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Late Peaks of HMGB1 and Sepsis Outcome

Evidence For Synergy With Chronic Inflammatory Disorders

Karakike, Eleni*; Adami, Maria-Evangelia*; Lada, Malvina; Gkavogianni, Theologia*; Koutelidakis, Ioannis M.; Bauer, Michael§; Giamarellos-Bourboulis, Evangelos J.*,§; Tsangaris, Iraklis||

doi: 10.1097/SHK.0000000000001265
Clinical Science Aspects
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ABSTRACT High mobility group box 1 (HMGB1) is released from macrophages as a late biomarker of sepsis. Conditions associated with pre-existing macrophage activation may modify HMGB1 expression. This study aimed to assess the impact of HMGB1 kinetics on 28-day mortality. In a sub-study of a previous randomized clinical trial among patients with systemic inflammatory response syndrome and gram-negative infections, patients were classified in early and late HMGB1 peak groups. Serial measurements of HMGB1, ferritin and interferon-gamma (IFNγ) were performed in all available sera. Two hundred ten patients were included; 118 (46.5%) had at least one inflammatory disease (diabetes, chronic obstructive pulmonary disease, chronic heart failure, or chronic renal disease). Mortality after 28 days was higher among patients with a late peak of HMGB1 (OR 2.640; P = 0.026). Co-existence of late peak and inflammatory disease synergistically impacted mortality (odds ratio of logistic regression analysis 3.17; P: 0.027). Late peak was concomitantly associated with higher values of ferritin (P = 0.035), and IFNγ (P = 0.002) among patients with hyperferritinemia. It is concluded that late HMGB1 peak was associated with worse prognosis, especially in patients with underlying chronic inflammatory conditions.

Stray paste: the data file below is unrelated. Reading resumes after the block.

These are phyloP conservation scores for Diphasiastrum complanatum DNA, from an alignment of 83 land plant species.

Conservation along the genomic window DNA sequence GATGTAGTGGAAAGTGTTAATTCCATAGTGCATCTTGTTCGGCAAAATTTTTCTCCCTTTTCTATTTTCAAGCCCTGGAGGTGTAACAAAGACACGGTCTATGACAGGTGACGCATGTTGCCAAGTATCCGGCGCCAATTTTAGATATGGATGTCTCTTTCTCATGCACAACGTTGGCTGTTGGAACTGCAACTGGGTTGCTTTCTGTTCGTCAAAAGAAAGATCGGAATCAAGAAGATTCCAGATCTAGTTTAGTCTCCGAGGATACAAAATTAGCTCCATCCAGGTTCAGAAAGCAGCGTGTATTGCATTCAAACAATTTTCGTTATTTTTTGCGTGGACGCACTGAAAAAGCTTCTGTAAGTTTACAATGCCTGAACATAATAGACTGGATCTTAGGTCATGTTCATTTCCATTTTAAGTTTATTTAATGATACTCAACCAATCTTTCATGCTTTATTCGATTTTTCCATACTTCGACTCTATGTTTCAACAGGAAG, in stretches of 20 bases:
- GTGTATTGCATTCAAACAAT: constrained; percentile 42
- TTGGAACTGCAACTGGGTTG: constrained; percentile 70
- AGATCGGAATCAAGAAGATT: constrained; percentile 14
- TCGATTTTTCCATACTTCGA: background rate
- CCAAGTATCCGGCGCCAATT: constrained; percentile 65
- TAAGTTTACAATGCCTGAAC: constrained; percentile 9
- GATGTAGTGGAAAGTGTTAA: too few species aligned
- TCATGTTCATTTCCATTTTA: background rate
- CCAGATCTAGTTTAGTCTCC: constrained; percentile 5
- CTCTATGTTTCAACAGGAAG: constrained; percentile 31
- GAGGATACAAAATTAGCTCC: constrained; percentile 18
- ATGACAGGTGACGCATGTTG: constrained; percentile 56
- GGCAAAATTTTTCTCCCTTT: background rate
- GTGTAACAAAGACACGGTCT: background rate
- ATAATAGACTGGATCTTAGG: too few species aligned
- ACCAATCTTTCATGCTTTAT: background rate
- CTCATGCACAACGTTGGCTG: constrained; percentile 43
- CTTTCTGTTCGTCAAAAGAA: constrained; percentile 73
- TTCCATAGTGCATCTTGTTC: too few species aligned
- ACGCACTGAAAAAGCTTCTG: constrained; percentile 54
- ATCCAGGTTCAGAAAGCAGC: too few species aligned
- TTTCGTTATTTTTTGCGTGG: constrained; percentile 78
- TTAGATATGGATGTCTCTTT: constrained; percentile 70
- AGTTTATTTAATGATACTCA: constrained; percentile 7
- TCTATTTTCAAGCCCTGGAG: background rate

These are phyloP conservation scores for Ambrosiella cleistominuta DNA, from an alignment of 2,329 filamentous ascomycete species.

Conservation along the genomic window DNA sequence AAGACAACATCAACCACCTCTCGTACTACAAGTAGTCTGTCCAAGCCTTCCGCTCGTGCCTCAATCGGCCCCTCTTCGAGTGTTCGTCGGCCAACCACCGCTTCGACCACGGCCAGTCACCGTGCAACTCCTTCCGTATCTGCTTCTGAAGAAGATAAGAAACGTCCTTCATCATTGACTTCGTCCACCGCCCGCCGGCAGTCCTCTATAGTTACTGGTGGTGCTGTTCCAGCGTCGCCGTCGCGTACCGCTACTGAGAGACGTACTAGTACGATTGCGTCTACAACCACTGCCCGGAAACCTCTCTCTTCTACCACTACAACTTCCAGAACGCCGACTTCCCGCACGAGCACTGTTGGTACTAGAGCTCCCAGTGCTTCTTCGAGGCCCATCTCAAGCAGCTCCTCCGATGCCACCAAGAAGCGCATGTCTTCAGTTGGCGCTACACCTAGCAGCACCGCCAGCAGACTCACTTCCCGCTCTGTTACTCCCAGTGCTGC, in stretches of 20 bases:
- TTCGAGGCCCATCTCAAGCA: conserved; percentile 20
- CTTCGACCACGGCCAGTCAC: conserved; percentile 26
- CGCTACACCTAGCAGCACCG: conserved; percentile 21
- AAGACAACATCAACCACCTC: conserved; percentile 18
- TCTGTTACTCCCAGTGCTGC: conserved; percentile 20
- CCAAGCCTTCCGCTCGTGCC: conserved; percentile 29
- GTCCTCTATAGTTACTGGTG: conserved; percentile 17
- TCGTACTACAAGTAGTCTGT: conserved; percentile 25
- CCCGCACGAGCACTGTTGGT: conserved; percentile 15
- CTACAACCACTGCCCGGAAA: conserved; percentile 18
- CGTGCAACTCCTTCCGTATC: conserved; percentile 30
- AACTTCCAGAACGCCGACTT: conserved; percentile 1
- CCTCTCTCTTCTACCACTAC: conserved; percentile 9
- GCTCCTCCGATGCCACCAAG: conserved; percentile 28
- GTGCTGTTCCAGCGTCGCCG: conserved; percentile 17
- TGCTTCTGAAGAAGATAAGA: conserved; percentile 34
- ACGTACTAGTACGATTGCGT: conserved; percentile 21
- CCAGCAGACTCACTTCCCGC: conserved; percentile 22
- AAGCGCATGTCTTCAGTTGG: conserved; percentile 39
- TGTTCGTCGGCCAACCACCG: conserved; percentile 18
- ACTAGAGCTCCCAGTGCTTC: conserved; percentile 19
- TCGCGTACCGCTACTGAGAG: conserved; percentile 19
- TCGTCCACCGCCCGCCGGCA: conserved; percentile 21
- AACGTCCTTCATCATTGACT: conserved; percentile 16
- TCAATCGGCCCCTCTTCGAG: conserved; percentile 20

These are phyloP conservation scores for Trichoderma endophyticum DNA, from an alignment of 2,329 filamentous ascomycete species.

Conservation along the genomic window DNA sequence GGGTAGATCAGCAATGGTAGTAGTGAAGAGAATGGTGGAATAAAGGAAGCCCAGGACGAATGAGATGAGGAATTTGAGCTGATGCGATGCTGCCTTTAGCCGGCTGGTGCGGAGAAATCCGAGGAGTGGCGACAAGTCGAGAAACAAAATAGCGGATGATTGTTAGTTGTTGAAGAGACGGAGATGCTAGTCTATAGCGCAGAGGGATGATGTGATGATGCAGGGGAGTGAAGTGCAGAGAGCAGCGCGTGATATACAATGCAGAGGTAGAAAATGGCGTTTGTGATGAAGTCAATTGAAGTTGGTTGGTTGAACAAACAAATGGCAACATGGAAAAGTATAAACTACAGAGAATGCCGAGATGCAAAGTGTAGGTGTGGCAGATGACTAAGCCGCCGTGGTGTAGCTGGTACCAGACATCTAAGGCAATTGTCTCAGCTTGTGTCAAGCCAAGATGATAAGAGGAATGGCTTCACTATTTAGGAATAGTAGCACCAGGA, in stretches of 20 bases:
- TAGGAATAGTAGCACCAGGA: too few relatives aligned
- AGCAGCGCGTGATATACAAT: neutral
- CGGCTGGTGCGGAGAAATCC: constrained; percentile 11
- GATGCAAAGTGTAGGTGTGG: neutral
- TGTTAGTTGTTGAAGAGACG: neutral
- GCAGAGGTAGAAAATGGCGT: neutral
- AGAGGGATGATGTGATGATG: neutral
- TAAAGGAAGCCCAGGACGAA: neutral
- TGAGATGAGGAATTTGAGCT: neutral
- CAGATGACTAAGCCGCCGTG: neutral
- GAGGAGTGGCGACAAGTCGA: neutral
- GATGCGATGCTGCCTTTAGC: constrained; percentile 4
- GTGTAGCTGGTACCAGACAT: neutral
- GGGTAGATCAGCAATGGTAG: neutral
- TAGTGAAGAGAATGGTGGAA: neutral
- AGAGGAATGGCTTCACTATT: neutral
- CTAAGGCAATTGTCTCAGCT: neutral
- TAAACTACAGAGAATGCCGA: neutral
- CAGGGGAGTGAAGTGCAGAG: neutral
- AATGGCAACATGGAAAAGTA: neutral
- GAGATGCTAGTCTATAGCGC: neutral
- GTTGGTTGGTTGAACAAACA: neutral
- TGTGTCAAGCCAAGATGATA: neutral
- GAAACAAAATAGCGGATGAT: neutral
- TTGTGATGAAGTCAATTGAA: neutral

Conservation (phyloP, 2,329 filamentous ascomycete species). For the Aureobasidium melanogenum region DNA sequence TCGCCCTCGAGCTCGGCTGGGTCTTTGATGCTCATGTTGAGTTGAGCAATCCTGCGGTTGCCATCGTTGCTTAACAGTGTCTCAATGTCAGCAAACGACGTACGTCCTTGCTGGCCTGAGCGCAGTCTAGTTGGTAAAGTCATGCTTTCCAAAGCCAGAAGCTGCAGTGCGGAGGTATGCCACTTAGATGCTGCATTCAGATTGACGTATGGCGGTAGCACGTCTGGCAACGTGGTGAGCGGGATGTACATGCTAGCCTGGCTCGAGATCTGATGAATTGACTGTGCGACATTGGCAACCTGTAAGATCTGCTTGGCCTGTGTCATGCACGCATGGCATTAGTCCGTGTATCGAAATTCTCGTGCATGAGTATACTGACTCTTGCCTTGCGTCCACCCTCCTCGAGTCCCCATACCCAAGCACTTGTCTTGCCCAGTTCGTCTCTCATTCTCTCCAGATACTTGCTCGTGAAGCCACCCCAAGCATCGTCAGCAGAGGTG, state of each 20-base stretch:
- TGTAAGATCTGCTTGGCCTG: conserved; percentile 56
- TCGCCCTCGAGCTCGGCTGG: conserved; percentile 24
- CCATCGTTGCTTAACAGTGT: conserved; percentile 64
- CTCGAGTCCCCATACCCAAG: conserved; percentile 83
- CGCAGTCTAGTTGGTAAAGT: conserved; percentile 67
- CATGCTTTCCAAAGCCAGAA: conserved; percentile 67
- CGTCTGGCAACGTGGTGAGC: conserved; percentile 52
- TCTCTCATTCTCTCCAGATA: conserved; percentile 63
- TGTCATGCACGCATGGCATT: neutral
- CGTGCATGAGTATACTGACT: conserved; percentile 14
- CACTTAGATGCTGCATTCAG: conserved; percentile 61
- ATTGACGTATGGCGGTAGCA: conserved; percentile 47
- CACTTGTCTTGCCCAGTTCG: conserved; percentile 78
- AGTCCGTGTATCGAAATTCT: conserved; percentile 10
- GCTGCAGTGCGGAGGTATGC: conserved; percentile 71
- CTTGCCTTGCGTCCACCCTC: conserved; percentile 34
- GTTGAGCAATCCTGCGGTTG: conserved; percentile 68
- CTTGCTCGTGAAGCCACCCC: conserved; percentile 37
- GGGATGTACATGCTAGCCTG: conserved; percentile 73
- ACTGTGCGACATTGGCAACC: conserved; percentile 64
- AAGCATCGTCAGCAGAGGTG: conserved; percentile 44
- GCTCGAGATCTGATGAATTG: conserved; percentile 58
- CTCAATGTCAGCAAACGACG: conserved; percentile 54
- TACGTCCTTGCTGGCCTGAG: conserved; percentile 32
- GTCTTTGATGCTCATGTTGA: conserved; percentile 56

*4th Department of Internal Medicine, National and Kapodistrian University of Athens, Medical School, Athens, Greece

2nd Department of Internal Medicine, Sismanogleion General Hospital, Athens, Greece

2nd Department of Surgery, Aristotle University of Thessaloniki, Medical School, Thessaloniki, Greece

§Department of Anesthesiology and Intensive Care Medicine, Center for Sepsis Control and Care, Jena University Hospital, Germany

||2nd Department of Critical Care Medicine, National and Kapodistrian University of Athens, Medical School, Athens, Greece

Address reprint requests to Evangelos J. Giamarellos-Bourboulis, MD, PhD, Professor of Internal Medicine, 4th Department of Internal Medicine, ATTIKON University Hospital, 1 Rimini Street, 12462 Athens, Greece. E-mail: egiamarel@med.uoa.gr

Received 8 July, 2018

Revised 25 July, 2018

Accepted 11 September, 2018

EK, M-EA, EJG-B, and IT contributed equally to this work.

The study was funded by unrestricted educational grants provided by the Hellenic Institute for the Study of Sepsis, by the Horizon 2020 Marie Skłodowska-Curie Grant European Sepsis Academy (grant 676129) and by the German Federal Ministry for Education and Research via the Centre for Sepsis Control and Care integrated research and treatment center (grant 01EO1002).

EK is funded by the Horizon 2020 Marie Skłodowska-Curie Grant European Sepsis Academy (grant 676129 paid to the University of Athens).

EJG-B has received honoraria (paid to the University of Athens) from AbbVie USA, Abbott CH, Biotest Germany, Brahms GmbH, InflaRx GmbH, the Medicines Company; MSD Greece and XBiotech Inc. He has received independent educational grants from AbbVie, Abbott, Astellas Pharma, AxisShield, bioMérieux Inc, InflaRx GmbH, the Medicines Company and XBiotech Inc. He has received funding from the FrameWork 7 program HemoSpec and from the Horizon2020 Marie-Curie project European Sepsis Academy (granted to the National and Kapodistrian University of Athens), outside the submitted work.

The other authors report no conflicts of interest.

© 2019 by the Shock Society